Effect of Minimally Invasive Technique on Return to Work and Narcotic Use Following Transforaminal Lumbar Inter-body Fusion

ArticleinProfessional case management 17(5):229-35 · September 2012with25 Reads
DOI: 10.1097/NCM.0b013e3182529c05 · Source: PubMed

    Abstract

    Low back pain is one of the most prevalent and disabling musculoskeletal conditions affecting the working population in the United States. Informed, shared decision making among patients, clinicians, and case managers about treatment options for chronic low back pain-including the role of spinal fusion where medically necessary-can have a meaningful impact on return to work, normal function, and economic outcomes. Minimally invasive techniques for lumbar spinal fusion, including transforaminal lumbar interbody fusion (MIS TLIF) have recently been introduced with the goal of smaller operative wounds, less tissue trauma, and faster postoperative recovery when compared with open fusion. Although similar long-term clinical outcomes have been reported for MIS TLIF and open TLIF, the relative merits with respect to workplace productivity have not been comprehensively investigated. Time to return to work and narcotic independence after MIS TLIF and open TLIF are important parameters that may affect overall workplace productivity, and as such are the focus of this study.
    This study was performed via a review of the literature.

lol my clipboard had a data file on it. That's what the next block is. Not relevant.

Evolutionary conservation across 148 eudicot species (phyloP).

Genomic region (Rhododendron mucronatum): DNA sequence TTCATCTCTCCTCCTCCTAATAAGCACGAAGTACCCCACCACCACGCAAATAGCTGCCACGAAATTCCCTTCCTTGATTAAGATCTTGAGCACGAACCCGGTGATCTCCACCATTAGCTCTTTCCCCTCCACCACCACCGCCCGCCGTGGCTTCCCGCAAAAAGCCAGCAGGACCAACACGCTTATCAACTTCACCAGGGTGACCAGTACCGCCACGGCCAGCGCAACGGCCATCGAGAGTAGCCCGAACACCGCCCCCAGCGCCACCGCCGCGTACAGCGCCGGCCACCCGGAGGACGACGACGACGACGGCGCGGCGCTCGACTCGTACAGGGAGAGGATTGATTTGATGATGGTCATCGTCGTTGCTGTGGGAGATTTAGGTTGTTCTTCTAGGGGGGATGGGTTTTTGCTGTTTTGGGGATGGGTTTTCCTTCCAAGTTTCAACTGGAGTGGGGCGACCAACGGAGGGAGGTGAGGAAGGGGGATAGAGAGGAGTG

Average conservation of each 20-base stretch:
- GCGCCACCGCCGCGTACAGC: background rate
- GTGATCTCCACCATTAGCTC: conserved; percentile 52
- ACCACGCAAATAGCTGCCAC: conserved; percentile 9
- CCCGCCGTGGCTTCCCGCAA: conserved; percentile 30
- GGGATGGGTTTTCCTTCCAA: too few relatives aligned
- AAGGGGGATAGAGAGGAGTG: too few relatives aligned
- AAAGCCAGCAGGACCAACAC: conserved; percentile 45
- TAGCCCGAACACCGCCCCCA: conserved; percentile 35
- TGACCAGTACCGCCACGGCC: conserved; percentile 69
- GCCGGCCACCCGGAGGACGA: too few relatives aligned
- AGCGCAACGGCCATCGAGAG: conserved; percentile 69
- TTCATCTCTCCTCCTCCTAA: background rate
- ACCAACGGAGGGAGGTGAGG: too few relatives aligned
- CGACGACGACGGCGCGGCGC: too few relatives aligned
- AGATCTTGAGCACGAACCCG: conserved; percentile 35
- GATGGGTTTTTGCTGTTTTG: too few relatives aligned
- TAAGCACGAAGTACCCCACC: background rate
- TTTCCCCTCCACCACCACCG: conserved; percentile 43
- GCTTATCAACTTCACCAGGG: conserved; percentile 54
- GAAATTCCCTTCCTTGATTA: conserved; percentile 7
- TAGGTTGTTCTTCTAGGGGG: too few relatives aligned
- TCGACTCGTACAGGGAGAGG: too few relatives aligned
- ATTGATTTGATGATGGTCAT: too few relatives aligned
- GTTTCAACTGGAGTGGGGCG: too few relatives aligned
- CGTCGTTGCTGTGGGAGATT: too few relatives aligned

We performed a systematic literature review to identify all published articles that reported on the postoperative outcomes of patients, as assessed by return to work or narcotic independence status or both, following MIS TLIF or open TLIF. A cumulative comparison was made for all included MIS TLIF versus open TLIF surgeries.
    Seventy-four published studies reported postoperative outcomes following MIS TLIF or open TLIF; only five (6.8%) studies directly described time to return to work or duration of narcotic use postoperatively or both, and were therefore included into the analysis of this review. Four studies in the published literature describe time to return to work following MIS TLIF or open TLIF, and two studies describe time to narcotic independence. Overall, the reviewed literature suggests that MIS TLIF may be associated with an accelerated time to narcotic independence and return to work versus open TLIF.
    There are limited data regarding time to return to work and duration of postoperative narcotic use following TLIF for low back pain. The available data appear to suggest that MIS TLIF may be associated with accelerated return to work and narcotic independence compared with open TLIF. Further analysis will be necessary to quantify the impact of MIS TLIF on workplace productivity and the indirect costs borne by patients and employers. Such information will be of value to case managers, disability managers, employers, patients, and clinicians aligned on reducing morbidity and hastening return to normal function.